Jesus Creed

Alan Jacobs knows that hovering around the topic of original sin is the devil, so he has a chp that explores a “few words about the devil” in his book Original Sin. He begins with a movie I had not even heard of: Hellboy.
The focus of Jacobs’ observation is a climactic scene where Hellboy says, “I chose.” This leads to a lengthy footnote on this theme in Harry Potter and the Chamber of Secrets — and, once again, I come up short: not seen it or read it. C’mon, I say to Jacobs, give us some nonfiction to chew on.
This leads to something along my line, St. Martin of Tours, who it is said held out hope even for Satan to repent. There’s a problem there, of course — and Jacobs sees this — because of how Revelation sketches out the future. What he doesn’t bring up is that prophetic utterances often have a sense of contingency about them. Anyway, Jacobs says this to St Martin’s hope: “But good for Saint Martin all the same. Better to hope too much than too little” (89).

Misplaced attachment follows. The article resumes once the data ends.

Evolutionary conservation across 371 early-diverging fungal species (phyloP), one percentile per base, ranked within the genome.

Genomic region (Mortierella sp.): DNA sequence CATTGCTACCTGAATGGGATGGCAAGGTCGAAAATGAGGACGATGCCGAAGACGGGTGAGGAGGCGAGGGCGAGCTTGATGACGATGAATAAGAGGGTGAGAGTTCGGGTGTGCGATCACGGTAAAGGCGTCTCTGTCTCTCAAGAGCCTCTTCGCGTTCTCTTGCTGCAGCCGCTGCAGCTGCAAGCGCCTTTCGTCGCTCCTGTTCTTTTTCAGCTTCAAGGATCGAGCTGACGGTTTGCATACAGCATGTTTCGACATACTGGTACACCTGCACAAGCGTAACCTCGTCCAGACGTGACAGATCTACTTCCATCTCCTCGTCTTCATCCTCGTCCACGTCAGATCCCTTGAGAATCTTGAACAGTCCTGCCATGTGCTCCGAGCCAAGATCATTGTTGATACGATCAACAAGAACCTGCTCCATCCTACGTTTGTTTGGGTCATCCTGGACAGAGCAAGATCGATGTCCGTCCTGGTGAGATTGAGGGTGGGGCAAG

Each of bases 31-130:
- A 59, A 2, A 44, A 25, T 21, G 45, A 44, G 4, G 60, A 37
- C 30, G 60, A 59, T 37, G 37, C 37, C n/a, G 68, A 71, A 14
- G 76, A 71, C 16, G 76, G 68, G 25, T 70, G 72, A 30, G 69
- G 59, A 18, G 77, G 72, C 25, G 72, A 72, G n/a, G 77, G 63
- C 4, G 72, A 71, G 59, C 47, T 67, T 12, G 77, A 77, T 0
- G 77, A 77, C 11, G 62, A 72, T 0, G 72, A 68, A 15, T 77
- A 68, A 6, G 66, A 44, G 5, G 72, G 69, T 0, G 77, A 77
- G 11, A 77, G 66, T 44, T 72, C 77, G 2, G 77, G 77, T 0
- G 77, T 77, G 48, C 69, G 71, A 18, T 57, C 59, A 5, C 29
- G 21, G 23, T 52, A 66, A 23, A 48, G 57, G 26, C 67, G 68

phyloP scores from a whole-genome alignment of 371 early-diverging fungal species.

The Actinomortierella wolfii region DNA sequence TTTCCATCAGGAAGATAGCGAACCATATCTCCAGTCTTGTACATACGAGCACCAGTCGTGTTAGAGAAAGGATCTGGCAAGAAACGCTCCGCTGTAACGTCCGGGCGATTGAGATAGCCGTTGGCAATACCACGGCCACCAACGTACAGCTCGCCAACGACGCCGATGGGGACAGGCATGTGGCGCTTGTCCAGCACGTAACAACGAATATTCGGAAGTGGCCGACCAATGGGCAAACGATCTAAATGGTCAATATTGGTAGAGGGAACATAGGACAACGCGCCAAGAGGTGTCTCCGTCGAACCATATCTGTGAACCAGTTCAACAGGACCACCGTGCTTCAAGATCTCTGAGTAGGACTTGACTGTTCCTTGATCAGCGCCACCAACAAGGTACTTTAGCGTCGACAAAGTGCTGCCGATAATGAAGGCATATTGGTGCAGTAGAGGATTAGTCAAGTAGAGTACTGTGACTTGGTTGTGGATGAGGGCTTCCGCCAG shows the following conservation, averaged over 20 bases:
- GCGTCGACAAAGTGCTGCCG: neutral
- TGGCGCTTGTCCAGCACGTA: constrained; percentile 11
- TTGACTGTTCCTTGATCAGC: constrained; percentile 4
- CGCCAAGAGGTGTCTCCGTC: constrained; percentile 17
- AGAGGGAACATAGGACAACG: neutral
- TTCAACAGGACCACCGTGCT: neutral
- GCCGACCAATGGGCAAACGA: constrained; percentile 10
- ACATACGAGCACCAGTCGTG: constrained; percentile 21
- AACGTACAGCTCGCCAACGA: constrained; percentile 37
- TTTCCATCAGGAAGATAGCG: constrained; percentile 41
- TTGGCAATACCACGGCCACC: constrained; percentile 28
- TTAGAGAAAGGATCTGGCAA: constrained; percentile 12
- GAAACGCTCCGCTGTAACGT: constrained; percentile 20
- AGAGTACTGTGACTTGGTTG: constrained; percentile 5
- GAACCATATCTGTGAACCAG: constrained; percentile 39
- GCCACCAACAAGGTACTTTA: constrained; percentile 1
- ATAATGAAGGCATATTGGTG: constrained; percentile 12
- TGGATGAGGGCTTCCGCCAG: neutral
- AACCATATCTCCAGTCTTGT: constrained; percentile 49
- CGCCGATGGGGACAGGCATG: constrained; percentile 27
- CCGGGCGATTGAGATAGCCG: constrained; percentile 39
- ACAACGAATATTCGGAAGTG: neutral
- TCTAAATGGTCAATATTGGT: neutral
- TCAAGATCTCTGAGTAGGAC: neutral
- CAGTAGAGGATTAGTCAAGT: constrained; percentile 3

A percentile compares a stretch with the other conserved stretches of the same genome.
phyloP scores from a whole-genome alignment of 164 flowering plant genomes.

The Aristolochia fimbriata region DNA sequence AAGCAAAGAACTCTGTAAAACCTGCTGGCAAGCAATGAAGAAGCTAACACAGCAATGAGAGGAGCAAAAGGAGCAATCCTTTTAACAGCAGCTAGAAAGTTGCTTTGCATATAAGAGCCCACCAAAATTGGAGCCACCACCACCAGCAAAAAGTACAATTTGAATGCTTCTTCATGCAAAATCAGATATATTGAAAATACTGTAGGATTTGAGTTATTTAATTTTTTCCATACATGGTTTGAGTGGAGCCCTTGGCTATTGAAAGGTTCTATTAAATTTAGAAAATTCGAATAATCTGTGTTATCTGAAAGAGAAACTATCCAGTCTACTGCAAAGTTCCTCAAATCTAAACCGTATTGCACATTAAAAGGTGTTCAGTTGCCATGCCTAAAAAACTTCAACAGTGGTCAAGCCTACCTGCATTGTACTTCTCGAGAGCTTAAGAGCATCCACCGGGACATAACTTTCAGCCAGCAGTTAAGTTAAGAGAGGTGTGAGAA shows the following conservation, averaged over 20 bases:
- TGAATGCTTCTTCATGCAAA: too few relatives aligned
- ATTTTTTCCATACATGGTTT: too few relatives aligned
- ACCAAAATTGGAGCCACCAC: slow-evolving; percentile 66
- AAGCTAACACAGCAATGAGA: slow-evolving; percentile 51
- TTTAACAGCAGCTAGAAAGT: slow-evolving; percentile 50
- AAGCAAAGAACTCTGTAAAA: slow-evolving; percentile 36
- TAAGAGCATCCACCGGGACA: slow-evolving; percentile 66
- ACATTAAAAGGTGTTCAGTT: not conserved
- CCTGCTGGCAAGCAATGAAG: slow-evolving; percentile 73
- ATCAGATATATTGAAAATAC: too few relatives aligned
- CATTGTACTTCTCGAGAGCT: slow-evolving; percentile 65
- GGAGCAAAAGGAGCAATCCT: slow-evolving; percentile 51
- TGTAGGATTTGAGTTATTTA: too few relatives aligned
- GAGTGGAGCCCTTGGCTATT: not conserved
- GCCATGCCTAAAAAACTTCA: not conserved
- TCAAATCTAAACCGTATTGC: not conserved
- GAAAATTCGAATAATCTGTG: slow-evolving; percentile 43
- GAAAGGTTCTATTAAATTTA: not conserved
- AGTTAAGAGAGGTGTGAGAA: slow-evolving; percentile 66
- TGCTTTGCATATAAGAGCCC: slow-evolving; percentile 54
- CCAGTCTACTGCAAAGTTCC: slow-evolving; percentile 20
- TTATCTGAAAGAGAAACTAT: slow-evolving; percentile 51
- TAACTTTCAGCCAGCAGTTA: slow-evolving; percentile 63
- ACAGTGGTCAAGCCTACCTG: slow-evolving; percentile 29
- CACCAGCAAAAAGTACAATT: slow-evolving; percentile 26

We are, if you are following him, flat stuck in the middle of original sin issues. What causes us to sin? Is it our nature or our will? Or is it Satan?
A question: Does the Fall of Genesis 3 answer this question? Does this story tell us that all sin or that all inevitably sin or that only one couple sinned?
Jacobs slips back to the fiction folk: Defoe and Milton and Tolkien and Marlowe’s Faustus.
Leading him to this question, our question: “Do we sin because we heed the devilish voice in o ur ears? Or do we heed that voice because we have already sinned?”
“The divided self,” he says, “is our inheritance no matter what, and in the pain and diorientation of that experience we may not even care whether we were torn from the inside out or the outside in” (95).

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